New homes are under construction in a development in Carlsbad, Calif. Tuesday, Jan. 17, 2012. Home sales in Southern California jumped 14 percent in December over the previous month — a usual seasonal jump — but the sales price bottomed out as investors concentrated on cheaper homes, a real estate firm reported Tuesday. (AP Photo/Lenny Ignelzi)
SAN DIEGO (AP) — Home sales in Southern California jumped 14 percent in December over the previous month — a usual seasonal jump — but the sales price bottomed out as investors concentrated on cheaper homes, a real estate firm reported Tuesday.
There were 19,247 homes sold in Los [auth] Angeles and five other counties, according to DataQuick. While sales normally rise as people try to close deals before the year’s end for tax reasons, it wasn’t enough to push the regional housing market out of a slump.
The figure still was down 1.4 percent from the previous December and 22 percent lower than the December average since 1988.
“Last year ended much the way it began, with pitifully low new-home sales, record investor activity, drum-tight credit, and lots of potential buyers and sellers just sitting tight,” DataQuick President John Walsh said.
Still, there was hope that the market would improve, he added.
“Some of the economic vital signs have improved lately and it’s sparked a renewed sense of optimism in housing circles,” he said. “Coupled with incredibly low mortgage rates, it certainly suggests 2012 might offer the ‘rock bottom’ for pricing that many buyers and sellers have been waiting for.”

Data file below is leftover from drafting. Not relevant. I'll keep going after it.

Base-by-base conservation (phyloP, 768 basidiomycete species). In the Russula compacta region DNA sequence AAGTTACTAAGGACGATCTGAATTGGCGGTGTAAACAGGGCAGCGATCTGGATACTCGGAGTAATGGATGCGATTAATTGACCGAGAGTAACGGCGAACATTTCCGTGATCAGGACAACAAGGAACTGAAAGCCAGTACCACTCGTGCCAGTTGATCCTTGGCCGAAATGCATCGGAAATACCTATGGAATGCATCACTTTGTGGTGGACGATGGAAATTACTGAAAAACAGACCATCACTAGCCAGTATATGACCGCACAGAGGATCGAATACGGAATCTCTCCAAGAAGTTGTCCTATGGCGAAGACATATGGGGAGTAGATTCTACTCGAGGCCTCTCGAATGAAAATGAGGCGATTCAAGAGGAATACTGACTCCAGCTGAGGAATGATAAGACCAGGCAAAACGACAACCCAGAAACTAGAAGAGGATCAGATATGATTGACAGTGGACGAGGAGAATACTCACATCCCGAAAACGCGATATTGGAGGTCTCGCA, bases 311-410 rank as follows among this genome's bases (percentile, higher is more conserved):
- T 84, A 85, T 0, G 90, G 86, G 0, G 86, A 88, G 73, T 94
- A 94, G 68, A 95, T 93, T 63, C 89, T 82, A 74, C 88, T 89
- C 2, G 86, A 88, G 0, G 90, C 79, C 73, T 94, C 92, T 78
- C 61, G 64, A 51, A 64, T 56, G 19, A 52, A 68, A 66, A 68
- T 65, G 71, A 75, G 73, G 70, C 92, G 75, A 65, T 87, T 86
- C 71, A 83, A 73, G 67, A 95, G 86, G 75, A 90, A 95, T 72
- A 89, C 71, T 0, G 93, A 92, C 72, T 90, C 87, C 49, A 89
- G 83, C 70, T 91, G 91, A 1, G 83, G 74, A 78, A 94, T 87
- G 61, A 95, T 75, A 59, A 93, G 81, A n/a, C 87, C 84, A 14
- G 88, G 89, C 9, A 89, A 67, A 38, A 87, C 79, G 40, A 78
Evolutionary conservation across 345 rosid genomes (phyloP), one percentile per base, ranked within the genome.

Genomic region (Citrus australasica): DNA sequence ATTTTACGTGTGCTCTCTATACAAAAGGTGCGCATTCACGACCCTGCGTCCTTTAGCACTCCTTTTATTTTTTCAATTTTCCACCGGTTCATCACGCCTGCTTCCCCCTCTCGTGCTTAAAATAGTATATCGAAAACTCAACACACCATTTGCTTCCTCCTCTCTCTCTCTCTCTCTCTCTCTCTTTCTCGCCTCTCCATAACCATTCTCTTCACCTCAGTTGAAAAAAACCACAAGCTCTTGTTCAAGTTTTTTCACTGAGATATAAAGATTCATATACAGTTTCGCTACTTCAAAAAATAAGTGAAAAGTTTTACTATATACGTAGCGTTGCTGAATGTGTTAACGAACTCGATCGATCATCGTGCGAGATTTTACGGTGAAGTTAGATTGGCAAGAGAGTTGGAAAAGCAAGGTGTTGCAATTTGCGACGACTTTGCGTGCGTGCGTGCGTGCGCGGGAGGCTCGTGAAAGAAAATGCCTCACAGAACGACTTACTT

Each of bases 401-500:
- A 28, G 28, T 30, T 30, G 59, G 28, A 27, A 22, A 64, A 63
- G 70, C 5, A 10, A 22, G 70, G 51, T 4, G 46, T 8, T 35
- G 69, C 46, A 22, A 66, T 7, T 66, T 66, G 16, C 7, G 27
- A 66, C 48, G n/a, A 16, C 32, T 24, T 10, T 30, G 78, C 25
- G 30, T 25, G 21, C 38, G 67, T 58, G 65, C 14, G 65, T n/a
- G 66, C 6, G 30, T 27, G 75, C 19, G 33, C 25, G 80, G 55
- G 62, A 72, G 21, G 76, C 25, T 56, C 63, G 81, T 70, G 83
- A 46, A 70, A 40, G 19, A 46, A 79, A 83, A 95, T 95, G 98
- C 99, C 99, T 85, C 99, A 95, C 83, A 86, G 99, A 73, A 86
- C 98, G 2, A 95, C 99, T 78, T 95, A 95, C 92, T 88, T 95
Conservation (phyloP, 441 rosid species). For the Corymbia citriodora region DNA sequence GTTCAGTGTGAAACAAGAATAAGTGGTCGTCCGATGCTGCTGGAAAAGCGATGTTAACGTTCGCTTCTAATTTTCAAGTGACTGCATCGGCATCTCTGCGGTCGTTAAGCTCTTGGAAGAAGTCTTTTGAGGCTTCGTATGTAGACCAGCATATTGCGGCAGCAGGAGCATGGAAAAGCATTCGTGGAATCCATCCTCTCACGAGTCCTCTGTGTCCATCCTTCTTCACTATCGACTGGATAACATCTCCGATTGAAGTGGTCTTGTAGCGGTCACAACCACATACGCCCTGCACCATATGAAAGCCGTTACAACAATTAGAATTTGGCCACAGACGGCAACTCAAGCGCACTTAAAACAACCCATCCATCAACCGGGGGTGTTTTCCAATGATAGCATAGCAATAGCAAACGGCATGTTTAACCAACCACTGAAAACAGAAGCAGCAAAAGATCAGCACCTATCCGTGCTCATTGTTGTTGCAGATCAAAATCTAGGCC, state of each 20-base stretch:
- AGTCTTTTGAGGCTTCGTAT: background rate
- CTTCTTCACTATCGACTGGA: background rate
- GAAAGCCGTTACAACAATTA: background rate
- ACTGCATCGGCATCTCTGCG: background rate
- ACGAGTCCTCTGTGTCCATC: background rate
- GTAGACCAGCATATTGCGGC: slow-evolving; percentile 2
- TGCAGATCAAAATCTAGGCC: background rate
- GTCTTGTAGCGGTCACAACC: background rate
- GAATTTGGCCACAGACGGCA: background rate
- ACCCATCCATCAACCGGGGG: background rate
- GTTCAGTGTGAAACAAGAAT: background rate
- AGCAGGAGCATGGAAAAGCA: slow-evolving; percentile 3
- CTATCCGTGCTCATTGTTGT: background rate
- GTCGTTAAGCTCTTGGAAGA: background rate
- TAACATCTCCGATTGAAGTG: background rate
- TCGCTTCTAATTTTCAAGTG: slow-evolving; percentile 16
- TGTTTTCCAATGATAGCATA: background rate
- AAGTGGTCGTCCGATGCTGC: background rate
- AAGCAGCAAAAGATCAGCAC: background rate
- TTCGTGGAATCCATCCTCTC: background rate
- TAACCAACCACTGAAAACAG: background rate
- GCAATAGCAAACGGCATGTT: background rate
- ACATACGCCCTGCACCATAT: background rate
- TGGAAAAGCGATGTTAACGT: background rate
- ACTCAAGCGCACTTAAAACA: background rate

The median sales price was $270,000, down nearly 2 percent from November and matching January and October for the lowest price of 2011.
Price mattered, with a nearly 6 percent jump in the number of homes that sold for less than $200,000, while the figure for sales above $800,000 fell more than 21 percent.
Newly built homes were hit especially hard, with sales down 12 percent compared to December of 2010 — the lowest December level on record. Year-over-year sales of existing homes only dipped a half-percent.
Nearly one in three homes resold last month was a foreclosure and about one in five existing homes were sold short, that is, the sellers got less than they owed on the property.
A record share of sales went to absentee buyers, mainly investors and vacation-home buyers. They accounted for 26.4 percent of home sales, up more than 25 percent from November and more than 23 percent from a year earlier.